References: Do not list your references on your resume. If space allows, simply mention that they are available upon request. Instead, you will want to develop a separate sheet for your references. Include the person's name, title, employer, address, phone, and e-mail. Be sure that you have secured permission from them to be included on the list. Choose professors, advisors, supervising teachers, job supervisors, etc.
Resume Guide to Kick Start Your Career from jobipedia.org
What is a cover letter?
A cover letter generally accompanies a resume that is sent in application for a specific job. WHY
Why is it important?
Cover letters are just as important as your resume because they are seen first and reflect your writing skills.
General cover letter tips
Cover letter construction
- Keep your cover letter short and to the point. Never write over four paragraphs.
- Be specific about qualifications and speak to why the employer should interview you.
- Remember that your cover letter is just as important as your resume and deserves the same amount of time and attention.
- Have your cover letter proofread by someone else. Typos are never acceptable. If you would like a cover letter critiqued, simply drop it by the Office of Career Services and pick it up the next day.
Salutation: It is important to address your cover letter to a person, rather than to a position. Oftentimes, you will have to call the company to get the appropriate name of the person who will be making the hiring decision.
Paragraph one: In this paragraph, indicate why you are writing, what position you are interested in and how you learned of the opening.
Paragraph two: This is the most important paragraph! This is where you put your education, skills and experience on the table and convince the employer to interview you. Try to draw parallels between your background and the job duties. Be specific about what you can do for the employer and don't rewrite your resume. Explain why you are the perfect candidate for the position. Be sure also to include some positive information about the company that is especially attractive to you.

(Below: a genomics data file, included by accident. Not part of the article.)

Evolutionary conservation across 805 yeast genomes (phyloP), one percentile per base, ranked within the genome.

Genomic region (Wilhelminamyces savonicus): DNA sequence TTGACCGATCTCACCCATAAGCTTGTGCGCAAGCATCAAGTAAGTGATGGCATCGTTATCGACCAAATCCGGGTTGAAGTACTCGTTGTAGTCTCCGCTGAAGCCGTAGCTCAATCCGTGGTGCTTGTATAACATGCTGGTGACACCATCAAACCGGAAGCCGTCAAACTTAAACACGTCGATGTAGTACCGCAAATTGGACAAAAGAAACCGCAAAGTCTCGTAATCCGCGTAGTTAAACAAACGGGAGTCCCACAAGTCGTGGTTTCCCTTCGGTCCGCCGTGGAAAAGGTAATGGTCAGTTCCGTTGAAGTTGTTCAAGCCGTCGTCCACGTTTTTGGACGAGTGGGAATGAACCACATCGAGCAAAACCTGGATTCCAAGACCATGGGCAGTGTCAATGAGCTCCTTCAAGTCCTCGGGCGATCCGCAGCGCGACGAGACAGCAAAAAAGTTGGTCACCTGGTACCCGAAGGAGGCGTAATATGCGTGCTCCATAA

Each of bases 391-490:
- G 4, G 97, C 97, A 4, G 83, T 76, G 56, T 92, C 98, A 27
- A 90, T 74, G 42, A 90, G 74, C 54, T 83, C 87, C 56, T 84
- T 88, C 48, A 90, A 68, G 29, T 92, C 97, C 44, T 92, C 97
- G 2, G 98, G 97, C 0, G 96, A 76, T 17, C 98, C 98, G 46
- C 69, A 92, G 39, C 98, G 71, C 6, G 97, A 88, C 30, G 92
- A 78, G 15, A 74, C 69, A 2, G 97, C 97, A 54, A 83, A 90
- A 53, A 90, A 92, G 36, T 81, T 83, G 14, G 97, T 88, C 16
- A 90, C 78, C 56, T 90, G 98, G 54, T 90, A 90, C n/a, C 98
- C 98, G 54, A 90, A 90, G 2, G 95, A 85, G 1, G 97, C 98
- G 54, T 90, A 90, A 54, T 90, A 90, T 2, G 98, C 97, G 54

Paragraph three: In the last paragraph, you ask the employer to take some action on your behalf. You may want to take the assertive approach and tell the employer that you will call during a certain week to see if a convenient meeting time can be arranged. It is also appropriate to close with the expectation of a positive response, such as "I look forward to speaking with you concerning my qualifications for this job."
Sample Cover Letters
Thank you letters
What is a thank you letter?
Thank you letters are an often-overlooked, yet very important aspect of the interview process.
Why are thank you letters important?
They have the potential to catch an employer's attention and add weight to your application. Thank you letters reflect good manners and are part of proper business etiquette. An e-mailed thank you note is not sufficient.
Thank you letter construction
Thank you notes can be hand written on a thank you card, or typed in a business letter format whichever you are the most comfortable with. If your handwriting is not completely legible, then opt for typing the note. The body of the letter/note should:
Be short and simple. Remember that the purpose of a thank you letter is express gratitude and not to rewrite your resume.
Thank the person or persons for the interview.
Restate your interest in the position and company.
Include something about your qualifications to remind the interviewer why you are a good candidate for the job. But don't overdo this part.
Sample thank you letter
Accepting a job offer
Even if you have received a job offer, nothing is final until there is written confirmation. You will want to confirm your new position with a brief, formal letter of acceptance. This letter should reflect appreciation for the company's decision and your enthusiasm for the new position. This type of attention to detail can be a reflection of your professional attitude and the ability to follow up. The letter should:
Accept the terms of the employer's offer.
Give a specific starting date.
Show confidence in your ability to meet your new employer's expectations.
Thank those involved in the hiring process.
Provide any additional information prior to the employment date.
Reiterate the terms of the employment agreement.
Declining a job offer
Should you decide to turn down a job offer, you must inform the employer with a formal letter. Even if you have previously spoke with the employer about the decision to decline, it is professional etiquette to confirm this decision in writing. Always express gratitude to the employer for taking the time to interview and consider you for the job. Giving a reason for your decision is optional. Always be positive, don't burn your bridges behind you. This letter should:
Back to top
Include a reason for your decision (optional).
Thank those involved in the hiring process.
Close with a positive note.